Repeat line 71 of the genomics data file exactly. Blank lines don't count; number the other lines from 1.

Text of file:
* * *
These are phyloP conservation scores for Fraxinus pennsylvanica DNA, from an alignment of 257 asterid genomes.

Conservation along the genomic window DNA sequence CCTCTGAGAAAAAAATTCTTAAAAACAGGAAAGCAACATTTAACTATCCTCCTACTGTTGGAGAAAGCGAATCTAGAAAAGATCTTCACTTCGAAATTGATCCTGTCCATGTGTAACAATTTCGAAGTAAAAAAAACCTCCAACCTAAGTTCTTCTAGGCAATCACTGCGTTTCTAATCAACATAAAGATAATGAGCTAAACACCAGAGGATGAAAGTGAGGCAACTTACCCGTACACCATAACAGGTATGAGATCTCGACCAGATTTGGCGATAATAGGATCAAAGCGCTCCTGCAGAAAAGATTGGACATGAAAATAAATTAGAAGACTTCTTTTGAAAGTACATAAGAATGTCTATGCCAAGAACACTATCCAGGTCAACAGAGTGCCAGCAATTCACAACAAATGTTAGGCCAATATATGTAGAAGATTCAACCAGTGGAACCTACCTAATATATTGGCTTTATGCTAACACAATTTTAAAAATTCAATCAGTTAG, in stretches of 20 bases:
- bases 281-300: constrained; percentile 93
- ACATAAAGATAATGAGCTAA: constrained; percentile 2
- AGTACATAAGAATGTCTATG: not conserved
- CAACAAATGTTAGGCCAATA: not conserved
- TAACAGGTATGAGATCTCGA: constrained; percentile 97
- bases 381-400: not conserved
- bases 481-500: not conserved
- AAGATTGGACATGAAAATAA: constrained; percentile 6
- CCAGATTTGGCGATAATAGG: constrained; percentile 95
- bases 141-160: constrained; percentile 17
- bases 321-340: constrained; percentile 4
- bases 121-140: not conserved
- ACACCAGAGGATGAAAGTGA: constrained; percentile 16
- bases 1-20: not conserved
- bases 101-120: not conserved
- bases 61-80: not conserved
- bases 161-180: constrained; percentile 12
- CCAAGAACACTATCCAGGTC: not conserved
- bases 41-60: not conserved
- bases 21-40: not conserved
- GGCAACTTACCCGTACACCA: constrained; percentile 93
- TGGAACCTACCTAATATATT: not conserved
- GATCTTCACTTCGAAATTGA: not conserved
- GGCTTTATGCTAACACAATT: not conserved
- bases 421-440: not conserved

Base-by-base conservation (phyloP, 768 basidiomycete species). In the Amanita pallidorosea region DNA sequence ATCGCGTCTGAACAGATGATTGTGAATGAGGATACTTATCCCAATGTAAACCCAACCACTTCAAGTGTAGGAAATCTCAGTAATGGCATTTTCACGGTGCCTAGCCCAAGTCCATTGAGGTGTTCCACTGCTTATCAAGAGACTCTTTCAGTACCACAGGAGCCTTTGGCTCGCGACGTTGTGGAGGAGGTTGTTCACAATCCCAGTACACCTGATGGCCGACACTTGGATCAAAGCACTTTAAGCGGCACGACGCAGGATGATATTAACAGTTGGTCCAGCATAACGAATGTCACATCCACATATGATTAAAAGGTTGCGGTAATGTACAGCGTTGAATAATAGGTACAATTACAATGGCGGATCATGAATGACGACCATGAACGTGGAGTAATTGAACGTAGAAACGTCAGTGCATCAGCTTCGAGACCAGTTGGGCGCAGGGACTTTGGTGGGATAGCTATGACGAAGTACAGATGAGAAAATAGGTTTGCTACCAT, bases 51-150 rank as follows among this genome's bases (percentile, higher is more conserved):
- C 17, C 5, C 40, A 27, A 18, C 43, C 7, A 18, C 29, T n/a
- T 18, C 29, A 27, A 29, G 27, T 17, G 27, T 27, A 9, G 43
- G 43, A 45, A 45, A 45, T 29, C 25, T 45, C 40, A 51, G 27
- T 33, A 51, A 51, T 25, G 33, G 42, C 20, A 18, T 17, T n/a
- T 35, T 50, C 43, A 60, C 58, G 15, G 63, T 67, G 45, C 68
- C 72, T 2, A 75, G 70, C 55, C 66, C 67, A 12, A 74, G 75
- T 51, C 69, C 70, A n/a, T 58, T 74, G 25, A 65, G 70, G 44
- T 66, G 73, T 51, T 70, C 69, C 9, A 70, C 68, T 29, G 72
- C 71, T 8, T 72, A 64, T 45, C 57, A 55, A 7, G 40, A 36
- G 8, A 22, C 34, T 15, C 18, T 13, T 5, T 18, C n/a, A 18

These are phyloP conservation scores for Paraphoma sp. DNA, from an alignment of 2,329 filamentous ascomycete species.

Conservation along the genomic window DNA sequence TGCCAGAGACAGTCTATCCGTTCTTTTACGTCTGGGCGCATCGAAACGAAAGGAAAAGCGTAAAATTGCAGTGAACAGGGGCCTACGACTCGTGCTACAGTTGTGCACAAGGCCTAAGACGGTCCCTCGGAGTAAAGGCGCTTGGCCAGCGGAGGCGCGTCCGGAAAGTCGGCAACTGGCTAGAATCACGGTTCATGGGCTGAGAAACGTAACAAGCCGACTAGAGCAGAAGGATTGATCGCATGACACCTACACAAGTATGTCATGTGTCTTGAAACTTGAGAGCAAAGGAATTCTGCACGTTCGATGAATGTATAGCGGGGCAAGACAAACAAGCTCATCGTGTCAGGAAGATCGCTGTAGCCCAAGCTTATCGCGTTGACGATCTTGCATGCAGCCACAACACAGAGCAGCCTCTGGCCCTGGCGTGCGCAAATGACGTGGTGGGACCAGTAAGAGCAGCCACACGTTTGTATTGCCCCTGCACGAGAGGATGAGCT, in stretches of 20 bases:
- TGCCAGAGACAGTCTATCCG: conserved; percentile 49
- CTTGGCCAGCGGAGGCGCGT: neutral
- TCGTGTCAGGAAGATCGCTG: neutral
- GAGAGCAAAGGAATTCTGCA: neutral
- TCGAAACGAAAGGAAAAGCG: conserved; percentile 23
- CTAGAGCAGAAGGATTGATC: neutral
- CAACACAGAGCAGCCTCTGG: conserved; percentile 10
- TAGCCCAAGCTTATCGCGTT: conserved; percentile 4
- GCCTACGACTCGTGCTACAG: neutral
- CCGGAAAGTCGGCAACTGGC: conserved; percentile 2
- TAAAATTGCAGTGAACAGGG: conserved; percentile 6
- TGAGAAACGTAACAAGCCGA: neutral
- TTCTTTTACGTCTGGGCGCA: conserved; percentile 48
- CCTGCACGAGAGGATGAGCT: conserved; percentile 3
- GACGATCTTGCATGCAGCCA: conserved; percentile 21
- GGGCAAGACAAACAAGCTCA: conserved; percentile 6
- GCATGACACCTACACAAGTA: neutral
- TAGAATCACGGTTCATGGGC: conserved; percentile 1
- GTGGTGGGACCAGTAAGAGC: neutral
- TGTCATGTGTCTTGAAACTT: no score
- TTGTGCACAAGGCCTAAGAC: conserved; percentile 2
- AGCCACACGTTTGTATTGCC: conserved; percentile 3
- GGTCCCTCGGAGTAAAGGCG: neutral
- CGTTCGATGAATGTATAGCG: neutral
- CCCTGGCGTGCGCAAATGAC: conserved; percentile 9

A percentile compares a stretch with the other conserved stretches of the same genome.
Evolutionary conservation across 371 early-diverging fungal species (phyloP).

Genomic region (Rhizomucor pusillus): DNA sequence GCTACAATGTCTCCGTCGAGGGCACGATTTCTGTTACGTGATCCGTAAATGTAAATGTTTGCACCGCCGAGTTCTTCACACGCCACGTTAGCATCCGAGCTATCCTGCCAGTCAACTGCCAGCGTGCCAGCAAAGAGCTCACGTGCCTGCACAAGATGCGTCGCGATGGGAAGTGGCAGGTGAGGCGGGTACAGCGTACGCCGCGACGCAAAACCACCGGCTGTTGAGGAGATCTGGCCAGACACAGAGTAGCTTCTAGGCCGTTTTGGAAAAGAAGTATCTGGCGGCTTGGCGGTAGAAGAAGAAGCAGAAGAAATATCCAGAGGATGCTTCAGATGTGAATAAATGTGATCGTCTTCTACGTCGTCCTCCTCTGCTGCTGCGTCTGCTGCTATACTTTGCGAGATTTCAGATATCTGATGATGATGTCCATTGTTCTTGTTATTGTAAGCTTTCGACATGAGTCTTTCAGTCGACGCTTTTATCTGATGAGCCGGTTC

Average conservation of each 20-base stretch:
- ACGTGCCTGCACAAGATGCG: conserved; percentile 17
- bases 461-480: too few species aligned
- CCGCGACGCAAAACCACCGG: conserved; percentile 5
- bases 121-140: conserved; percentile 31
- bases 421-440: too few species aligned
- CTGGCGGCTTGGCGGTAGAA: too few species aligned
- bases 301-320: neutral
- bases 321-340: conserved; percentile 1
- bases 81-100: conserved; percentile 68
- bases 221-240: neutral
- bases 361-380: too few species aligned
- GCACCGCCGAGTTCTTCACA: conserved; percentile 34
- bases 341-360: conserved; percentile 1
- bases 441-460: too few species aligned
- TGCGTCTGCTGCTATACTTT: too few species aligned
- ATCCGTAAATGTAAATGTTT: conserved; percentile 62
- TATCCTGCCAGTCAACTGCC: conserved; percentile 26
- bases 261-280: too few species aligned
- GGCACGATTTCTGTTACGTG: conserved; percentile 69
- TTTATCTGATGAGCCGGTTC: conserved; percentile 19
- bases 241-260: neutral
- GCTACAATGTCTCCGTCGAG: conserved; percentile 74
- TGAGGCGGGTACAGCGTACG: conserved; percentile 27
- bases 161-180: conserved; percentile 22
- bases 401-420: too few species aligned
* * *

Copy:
- bases 461-480: too few species aligned